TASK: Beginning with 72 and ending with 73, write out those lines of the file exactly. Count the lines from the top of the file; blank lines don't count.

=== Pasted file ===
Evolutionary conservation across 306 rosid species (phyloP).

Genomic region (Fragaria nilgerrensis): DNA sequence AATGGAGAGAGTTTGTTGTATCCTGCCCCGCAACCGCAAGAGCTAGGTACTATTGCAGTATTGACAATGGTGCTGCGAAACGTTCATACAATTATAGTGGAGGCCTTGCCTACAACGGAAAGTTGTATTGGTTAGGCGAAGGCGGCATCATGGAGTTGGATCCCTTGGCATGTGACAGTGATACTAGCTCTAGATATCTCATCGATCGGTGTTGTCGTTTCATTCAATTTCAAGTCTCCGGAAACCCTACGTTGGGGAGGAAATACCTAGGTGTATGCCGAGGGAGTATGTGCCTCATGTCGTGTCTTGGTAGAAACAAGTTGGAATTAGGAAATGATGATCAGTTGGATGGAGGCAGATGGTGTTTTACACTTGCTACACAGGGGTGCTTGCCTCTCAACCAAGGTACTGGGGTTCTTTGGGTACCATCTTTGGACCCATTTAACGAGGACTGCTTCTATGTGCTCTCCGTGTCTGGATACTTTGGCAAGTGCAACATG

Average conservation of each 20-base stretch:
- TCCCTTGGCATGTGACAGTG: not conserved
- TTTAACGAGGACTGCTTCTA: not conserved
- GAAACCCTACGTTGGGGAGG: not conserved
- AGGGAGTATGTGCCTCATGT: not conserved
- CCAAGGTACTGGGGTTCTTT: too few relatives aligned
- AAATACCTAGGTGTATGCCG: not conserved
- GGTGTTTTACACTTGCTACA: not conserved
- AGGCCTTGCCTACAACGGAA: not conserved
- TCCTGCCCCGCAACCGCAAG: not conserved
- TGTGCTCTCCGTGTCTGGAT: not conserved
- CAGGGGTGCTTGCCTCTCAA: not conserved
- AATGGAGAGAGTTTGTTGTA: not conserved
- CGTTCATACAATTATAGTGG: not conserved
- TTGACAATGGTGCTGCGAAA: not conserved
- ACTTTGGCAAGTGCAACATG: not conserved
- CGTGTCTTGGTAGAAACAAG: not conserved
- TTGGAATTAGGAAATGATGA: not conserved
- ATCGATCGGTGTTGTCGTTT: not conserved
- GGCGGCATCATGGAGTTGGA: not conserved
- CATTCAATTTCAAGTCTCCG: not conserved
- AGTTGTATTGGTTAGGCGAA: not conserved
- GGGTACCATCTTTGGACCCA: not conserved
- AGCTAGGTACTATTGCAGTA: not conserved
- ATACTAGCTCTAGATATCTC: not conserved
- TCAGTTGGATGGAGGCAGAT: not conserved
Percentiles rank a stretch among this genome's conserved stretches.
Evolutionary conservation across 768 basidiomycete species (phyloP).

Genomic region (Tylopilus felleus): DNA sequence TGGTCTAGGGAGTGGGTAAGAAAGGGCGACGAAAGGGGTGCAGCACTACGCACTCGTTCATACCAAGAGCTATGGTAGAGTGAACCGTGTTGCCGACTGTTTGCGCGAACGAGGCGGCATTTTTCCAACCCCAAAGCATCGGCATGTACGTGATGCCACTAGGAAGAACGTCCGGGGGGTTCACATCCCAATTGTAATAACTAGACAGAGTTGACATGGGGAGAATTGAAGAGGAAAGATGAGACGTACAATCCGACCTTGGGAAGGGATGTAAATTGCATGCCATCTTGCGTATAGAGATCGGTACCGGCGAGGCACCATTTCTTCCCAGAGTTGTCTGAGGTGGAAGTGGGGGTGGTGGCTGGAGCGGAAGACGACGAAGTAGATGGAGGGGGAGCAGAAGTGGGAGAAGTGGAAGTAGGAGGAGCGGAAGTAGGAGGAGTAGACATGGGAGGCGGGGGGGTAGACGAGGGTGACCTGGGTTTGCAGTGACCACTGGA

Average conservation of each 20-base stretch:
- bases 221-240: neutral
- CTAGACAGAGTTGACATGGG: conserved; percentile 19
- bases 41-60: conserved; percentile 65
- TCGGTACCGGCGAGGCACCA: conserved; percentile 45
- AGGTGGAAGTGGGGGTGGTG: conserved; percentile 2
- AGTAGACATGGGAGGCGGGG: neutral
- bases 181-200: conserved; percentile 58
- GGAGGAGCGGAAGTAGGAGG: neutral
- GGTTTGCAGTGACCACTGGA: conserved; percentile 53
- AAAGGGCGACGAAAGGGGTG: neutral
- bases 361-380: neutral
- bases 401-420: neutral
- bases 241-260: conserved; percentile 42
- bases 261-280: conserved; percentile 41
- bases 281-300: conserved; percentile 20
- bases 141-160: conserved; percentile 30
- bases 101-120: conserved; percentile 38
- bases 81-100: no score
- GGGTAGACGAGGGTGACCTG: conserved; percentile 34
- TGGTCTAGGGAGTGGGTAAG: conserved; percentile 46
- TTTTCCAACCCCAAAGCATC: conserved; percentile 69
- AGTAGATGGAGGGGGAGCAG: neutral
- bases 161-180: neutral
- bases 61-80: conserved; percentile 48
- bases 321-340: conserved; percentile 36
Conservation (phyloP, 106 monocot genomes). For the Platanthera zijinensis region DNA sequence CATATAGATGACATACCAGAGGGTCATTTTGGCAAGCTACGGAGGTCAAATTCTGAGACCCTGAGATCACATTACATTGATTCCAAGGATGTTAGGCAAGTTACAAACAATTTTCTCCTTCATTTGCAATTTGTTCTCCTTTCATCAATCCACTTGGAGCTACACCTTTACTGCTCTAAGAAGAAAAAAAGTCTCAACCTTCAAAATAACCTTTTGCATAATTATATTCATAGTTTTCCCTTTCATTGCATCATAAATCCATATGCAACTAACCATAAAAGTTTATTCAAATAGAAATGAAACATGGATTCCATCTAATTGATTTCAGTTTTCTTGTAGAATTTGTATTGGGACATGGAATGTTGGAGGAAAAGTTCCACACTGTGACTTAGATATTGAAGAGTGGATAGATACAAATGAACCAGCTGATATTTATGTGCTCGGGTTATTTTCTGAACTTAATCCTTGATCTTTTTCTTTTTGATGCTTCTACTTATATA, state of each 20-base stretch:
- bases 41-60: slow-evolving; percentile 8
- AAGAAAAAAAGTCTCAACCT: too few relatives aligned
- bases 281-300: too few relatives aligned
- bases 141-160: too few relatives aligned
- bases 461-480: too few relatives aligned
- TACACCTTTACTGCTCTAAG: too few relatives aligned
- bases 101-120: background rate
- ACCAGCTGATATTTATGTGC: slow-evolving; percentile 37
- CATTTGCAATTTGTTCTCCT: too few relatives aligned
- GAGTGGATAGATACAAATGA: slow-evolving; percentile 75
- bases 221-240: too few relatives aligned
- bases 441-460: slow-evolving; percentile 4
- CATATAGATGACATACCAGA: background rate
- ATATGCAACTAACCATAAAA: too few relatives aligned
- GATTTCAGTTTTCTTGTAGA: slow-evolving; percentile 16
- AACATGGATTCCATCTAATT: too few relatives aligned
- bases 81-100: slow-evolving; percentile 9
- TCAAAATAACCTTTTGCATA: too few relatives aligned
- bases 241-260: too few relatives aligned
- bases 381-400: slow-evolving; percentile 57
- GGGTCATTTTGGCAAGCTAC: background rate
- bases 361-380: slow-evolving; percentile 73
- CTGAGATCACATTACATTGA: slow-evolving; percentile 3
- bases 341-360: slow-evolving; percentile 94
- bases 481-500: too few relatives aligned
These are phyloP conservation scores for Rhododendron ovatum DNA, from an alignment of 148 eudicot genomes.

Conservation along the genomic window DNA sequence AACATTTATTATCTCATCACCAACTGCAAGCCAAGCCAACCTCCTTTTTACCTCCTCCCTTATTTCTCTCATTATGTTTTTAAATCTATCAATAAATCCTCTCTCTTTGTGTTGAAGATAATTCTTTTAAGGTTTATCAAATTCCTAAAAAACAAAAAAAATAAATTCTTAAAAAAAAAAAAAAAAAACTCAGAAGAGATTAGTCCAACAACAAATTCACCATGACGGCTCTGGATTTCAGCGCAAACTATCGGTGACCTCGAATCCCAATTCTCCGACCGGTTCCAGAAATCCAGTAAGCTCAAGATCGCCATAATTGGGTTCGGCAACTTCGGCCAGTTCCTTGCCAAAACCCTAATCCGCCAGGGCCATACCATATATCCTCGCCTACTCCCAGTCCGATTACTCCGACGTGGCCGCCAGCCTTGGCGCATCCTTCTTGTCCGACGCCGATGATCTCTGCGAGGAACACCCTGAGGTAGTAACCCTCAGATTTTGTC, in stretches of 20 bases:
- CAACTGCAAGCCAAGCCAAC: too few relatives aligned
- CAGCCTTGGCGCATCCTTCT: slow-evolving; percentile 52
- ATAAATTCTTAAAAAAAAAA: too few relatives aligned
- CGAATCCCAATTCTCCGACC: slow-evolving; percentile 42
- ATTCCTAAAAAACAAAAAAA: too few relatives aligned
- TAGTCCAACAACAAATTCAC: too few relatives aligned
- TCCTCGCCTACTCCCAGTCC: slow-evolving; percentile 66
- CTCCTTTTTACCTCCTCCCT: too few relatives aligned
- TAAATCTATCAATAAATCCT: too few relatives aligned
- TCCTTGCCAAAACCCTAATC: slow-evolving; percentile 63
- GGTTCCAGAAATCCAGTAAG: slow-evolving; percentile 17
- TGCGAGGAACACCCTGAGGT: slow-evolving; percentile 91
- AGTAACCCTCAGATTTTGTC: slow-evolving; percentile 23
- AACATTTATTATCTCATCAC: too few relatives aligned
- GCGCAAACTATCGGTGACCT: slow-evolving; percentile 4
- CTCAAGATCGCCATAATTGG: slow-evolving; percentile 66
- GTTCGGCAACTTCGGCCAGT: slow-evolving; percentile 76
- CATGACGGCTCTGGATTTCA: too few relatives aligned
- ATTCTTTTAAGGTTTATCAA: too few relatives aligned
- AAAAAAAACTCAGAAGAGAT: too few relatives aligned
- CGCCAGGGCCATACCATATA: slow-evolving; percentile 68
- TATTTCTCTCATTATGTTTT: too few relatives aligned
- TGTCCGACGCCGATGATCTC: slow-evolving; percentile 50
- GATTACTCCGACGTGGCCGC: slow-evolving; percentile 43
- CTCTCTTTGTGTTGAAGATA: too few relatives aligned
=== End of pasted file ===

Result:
- ATATGCAACTAACCATAAAA: too few relatives aligned
- GATTTCAGTTTTCTTGTAGA: slow-evolving; percentile 16